Another pleasure of late summer: Rachel Hadas is in the neighborhood. Anchored in New York City (and Greece!), Hadas has occasionally offered readings of her work while vacationing in the Northeast Kingdom of Vermont. Her publicist just reminded me about the latest and greatest that Hadas has contributed to: an early 2010 volume called Greek Poets, Homer to the Present, edited by Peter Constantine, Rachel Hadas, Edmund Keeley, and Karen Van Dyck. And here's a great review segment on the collection, from Ray Olson at Booklist:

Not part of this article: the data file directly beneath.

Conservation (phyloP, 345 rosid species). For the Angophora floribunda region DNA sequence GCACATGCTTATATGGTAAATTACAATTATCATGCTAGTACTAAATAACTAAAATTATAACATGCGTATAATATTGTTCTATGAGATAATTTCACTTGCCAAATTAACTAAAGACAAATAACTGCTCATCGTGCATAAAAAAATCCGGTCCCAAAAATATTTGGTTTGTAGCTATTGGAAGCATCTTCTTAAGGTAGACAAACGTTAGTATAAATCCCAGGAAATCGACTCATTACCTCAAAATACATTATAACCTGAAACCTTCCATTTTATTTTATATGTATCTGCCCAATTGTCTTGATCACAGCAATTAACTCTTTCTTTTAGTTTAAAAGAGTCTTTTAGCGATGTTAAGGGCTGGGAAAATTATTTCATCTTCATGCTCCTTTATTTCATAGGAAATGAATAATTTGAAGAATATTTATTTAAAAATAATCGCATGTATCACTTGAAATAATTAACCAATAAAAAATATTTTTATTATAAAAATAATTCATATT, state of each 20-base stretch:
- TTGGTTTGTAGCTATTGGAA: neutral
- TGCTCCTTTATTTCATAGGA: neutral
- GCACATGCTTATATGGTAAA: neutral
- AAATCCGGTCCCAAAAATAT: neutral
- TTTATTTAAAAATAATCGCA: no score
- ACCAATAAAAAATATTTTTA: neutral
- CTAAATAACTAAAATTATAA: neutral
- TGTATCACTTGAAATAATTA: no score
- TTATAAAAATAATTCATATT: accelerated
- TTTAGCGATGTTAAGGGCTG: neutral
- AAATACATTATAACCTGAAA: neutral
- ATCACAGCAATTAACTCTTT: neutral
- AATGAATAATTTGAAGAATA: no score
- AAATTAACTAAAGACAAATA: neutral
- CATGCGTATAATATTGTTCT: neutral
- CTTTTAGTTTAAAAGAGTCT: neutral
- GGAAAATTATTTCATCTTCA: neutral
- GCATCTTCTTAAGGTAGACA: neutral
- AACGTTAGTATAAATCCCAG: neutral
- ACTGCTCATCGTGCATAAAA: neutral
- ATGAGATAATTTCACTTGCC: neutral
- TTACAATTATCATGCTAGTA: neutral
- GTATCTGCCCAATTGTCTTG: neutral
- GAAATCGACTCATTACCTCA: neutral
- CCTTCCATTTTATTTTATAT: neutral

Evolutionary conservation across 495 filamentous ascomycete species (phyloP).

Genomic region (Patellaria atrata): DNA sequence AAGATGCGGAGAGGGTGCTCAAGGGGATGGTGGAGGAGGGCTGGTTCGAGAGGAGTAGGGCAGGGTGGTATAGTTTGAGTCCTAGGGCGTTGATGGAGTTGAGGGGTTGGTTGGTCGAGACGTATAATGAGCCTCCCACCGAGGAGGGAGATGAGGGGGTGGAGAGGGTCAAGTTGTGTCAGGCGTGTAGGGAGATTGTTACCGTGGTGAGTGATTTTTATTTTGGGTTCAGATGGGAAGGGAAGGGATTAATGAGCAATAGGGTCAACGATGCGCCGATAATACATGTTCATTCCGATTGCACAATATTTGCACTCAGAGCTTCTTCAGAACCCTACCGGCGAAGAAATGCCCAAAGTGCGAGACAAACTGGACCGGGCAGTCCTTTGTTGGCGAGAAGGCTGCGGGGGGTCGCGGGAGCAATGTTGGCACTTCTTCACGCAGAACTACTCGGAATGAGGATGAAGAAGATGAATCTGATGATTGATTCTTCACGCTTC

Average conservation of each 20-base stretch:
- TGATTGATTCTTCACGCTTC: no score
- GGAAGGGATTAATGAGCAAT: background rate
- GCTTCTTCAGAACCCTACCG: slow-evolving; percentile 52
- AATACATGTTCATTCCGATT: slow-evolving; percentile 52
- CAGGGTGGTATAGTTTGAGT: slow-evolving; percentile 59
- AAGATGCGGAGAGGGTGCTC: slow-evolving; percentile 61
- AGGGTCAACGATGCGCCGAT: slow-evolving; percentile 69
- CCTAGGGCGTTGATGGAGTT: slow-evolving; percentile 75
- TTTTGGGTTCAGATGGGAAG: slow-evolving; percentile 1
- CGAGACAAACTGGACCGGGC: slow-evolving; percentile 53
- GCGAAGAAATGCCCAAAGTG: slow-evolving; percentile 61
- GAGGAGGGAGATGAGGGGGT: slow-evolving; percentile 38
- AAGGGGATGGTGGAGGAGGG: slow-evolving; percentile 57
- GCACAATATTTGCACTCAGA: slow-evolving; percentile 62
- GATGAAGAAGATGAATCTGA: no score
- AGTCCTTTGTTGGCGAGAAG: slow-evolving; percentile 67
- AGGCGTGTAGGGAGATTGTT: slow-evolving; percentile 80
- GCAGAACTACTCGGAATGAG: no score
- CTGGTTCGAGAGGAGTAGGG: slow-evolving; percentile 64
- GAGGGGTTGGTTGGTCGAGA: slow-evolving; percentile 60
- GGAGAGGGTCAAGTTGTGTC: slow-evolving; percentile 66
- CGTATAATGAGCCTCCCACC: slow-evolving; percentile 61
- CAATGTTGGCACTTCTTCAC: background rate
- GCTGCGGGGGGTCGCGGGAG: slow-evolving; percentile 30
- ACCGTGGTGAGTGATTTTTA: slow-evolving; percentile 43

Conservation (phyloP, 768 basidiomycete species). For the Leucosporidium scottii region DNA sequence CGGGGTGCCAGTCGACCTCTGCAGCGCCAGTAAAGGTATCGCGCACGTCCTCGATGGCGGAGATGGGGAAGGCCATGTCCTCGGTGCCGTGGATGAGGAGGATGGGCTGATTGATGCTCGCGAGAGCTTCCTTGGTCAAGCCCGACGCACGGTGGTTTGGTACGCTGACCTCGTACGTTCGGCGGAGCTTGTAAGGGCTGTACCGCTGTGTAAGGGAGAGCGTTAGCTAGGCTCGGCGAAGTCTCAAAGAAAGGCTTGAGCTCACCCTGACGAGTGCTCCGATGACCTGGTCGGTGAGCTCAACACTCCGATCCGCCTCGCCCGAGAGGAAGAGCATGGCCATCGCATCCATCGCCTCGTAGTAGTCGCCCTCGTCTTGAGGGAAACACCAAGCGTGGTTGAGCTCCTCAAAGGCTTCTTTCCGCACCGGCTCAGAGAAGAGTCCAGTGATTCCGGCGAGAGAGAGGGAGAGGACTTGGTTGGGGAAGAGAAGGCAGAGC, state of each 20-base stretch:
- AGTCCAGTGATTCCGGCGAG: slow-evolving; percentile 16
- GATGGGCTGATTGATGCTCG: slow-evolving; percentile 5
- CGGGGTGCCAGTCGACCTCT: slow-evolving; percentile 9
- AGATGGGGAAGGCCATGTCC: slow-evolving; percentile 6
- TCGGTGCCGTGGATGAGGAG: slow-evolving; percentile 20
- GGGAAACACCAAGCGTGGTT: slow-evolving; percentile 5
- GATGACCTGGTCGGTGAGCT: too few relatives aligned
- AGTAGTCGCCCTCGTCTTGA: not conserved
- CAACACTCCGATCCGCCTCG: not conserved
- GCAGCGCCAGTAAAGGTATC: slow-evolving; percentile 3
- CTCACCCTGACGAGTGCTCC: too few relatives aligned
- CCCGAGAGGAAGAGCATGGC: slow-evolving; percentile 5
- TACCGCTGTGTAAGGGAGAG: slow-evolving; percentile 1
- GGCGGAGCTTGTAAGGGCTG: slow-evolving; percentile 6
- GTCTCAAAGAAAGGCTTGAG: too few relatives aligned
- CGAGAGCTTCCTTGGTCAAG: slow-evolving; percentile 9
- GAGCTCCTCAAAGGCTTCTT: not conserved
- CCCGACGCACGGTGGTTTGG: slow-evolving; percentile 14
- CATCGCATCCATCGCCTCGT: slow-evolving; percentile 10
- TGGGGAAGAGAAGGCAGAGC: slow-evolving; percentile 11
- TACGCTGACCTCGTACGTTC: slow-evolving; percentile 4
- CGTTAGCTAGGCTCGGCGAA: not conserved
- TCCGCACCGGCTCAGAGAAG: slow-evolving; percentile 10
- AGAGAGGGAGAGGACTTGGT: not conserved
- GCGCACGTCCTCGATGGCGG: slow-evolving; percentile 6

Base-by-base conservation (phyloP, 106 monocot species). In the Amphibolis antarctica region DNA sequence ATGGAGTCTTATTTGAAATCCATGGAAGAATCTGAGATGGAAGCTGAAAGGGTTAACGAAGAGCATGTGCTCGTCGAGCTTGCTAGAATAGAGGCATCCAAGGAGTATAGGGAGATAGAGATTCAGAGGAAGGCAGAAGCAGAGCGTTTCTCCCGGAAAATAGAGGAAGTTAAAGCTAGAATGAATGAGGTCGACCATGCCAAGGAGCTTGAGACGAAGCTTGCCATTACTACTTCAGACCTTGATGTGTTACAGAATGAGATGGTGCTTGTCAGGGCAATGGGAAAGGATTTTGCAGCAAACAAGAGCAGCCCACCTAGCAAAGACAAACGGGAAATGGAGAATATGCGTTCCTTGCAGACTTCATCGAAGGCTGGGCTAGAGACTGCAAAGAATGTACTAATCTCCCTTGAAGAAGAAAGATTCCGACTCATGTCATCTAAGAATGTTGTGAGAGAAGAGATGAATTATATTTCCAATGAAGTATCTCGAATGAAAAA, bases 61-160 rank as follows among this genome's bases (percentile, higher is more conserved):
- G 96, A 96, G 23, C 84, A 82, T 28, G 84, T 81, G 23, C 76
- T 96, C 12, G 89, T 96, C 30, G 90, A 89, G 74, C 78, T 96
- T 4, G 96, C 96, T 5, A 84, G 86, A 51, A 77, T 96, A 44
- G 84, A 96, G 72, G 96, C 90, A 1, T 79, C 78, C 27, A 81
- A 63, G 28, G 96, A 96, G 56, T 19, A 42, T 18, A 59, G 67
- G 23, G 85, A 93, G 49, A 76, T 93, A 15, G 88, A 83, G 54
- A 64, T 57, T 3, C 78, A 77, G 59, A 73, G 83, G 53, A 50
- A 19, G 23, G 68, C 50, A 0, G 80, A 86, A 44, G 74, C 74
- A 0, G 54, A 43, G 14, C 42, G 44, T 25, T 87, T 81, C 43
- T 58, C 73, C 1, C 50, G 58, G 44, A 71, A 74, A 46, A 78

Given the 2,800-year tradition of Greek poetry, it’s no surprise that it took four foremost contemporary translator-editors to thoroughly survey it. Nor does it surprise that the twentieth-century section is only 30 pages shorter than that encompassing the classical period, 800 BCE–200 CE; Greece’s modern literary renaissance, affirmed by Nobel Prizes and other international awards, is an ongoing miracle. And no one should blink over the same characters and stories being cited by some of the oldest and some of the newest poems in the book; those specifics are genuinely timeless. What is surprising is how many well-reputed translators have been drawn upon, including such otherwise eminent poets as Anne Carson, Olga Broumas, Fleur Adcock, Seamus Heaney, C. K. Williams, Paul Muldoon, William Matthews, Carl Phillips, Sherod Santos, and Brendan Kennelly among the quick and James Merrill, Ezra Pound, Kenneth Rexroth, and Rudyard Kipling among the honored dead.Congrats, Rachel -- keep reminding us of the breadth and depth and glory of poetry's heritage.